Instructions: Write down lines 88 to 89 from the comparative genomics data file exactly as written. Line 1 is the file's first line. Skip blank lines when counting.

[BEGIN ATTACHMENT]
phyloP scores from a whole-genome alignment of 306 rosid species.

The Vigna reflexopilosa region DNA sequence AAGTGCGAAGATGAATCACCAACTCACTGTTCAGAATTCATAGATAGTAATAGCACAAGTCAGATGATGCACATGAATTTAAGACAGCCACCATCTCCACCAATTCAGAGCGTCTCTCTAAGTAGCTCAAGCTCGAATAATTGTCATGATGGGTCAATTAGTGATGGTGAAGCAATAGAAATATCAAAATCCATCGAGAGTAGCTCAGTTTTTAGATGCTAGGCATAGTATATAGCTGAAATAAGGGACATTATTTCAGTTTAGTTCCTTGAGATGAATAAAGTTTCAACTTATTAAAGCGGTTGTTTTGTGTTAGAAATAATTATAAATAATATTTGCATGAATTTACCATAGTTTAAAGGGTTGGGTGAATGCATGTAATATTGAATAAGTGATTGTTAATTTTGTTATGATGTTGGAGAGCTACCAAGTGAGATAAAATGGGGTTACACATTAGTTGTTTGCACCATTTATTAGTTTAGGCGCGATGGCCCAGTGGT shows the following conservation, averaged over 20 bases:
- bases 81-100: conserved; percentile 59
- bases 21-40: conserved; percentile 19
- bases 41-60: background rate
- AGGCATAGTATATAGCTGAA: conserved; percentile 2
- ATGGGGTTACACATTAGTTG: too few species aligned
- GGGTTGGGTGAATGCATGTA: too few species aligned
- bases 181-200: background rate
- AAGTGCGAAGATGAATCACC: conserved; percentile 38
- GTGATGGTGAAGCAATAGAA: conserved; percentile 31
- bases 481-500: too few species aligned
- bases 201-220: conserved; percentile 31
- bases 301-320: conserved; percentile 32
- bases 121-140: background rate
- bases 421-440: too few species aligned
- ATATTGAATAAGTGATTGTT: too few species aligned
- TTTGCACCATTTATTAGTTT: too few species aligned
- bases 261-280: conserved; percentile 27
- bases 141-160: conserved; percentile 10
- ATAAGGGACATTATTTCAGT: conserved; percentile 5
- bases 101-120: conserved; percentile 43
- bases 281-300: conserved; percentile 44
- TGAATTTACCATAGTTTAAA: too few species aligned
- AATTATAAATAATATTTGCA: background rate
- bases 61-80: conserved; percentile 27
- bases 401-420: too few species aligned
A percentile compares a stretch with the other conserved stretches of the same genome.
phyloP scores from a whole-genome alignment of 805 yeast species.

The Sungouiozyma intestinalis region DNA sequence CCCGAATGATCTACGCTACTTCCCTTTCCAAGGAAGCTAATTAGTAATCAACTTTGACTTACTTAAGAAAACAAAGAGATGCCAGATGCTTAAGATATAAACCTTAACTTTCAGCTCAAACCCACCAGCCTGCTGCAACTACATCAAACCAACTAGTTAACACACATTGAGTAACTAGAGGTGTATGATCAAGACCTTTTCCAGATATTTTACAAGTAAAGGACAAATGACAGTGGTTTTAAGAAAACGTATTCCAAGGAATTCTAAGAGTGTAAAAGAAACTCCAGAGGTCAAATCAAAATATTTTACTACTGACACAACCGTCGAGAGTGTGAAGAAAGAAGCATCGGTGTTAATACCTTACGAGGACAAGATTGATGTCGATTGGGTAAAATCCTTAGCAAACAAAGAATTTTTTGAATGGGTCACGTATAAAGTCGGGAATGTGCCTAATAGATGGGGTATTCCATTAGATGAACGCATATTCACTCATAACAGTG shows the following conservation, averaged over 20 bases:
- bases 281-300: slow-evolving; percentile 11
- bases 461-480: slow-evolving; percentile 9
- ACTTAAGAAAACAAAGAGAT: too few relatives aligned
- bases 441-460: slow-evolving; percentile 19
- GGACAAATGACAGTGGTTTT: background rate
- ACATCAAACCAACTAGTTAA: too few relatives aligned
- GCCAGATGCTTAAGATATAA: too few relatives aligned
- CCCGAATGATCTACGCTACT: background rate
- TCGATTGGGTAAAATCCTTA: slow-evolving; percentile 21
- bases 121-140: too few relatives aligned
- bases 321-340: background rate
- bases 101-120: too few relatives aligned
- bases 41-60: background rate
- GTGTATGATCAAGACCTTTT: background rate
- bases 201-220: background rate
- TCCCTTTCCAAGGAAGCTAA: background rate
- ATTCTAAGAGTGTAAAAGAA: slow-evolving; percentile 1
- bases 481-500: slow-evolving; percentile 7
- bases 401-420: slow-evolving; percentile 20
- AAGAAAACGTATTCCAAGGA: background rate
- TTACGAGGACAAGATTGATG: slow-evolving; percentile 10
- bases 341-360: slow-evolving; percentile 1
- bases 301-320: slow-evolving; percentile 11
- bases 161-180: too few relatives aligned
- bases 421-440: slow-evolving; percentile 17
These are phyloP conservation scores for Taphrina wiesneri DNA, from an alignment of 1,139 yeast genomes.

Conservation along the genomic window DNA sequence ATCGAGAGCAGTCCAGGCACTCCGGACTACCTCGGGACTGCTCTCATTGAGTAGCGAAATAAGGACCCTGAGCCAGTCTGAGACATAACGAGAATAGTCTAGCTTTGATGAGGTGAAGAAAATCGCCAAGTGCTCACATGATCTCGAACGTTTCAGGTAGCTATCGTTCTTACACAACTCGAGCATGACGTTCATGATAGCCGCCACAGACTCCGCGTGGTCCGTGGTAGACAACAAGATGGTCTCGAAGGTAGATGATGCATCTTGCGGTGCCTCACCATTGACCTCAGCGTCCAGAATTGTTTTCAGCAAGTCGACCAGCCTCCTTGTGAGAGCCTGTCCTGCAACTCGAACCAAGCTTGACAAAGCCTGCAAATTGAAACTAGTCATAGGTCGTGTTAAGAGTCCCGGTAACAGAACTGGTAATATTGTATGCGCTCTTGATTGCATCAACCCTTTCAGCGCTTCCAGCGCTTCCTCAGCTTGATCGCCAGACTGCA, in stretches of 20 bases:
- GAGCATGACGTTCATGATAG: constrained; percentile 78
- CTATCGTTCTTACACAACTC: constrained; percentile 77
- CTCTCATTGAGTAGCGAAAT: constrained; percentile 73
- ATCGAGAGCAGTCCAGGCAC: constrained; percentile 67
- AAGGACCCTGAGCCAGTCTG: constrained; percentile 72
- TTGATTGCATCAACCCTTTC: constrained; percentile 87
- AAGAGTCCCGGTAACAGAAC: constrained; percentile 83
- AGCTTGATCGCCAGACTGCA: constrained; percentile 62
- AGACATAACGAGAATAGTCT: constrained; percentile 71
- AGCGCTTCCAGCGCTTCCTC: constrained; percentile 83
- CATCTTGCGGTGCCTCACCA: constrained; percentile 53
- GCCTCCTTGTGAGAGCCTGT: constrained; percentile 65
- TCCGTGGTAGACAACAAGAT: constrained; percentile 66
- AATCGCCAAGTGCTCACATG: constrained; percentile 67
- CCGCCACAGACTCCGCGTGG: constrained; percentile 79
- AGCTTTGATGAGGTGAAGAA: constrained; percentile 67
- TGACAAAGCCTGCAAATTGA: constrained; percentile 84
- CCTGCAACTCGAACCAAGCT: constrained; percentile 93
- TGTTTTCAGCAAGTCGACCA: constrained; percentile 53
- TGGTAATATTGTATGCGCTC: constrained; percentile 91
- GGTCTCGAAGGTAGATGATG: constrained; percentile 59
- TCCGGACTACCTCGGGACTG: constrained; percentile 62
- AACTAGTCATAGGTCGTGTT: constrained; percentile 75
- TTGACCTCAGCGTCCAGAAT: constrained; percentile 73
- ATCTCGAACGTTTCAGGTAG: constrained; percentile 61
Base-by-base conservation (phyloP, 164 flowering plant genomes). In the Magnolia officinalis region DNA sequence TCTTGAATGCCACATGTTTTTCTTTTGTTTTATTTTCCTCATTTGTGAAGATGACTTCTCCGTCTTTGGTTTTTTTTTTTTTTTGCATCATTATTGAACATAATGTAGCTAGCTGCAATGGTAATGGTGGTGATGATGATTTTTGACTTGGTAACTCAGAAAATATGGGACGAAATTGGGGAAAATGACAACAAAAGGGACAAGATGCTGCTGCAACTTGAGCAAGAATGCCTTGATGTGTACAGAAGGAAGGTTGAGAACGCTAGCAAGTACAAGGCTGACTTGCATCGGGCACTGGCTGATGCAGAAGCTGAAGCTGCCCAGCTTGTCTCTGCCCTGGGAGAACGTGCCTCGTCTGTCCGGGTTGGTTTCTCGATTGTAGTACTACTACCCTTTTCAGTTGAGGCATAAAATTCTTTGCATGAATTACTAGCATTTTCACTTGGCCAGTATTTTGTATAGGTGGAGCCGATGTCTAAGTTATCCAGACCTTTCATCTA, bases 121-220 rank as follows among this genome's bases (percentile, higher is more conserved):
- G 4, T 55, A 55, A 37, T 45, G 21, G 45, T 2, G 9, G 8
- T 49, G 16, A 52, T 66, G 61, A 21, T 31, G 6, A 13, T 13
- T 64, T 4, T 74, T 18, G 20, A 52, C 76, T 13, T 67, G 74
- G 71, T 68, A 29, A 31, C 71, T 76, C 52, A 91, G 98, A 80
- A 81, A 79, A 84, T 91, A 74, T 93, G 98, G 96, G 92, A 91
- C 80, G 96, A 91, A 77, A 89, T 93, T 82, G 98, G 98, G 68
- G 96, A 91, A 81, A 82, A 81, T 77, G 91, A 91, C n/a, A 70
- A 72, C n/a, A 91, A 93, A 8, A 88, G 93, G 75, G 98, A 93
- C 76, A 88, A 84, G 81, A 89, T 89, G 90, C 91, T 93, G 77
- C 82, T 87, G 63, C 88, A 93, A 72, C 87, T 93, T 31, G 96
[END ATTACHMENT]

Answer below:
- A 81, A 79, A 84, T 91, A 74, T 93, G 98, G 96, G 92, A 91
- C 80, G 96, A 91, A 77, A 89, T 93, T 82, G 98, G 98, G 68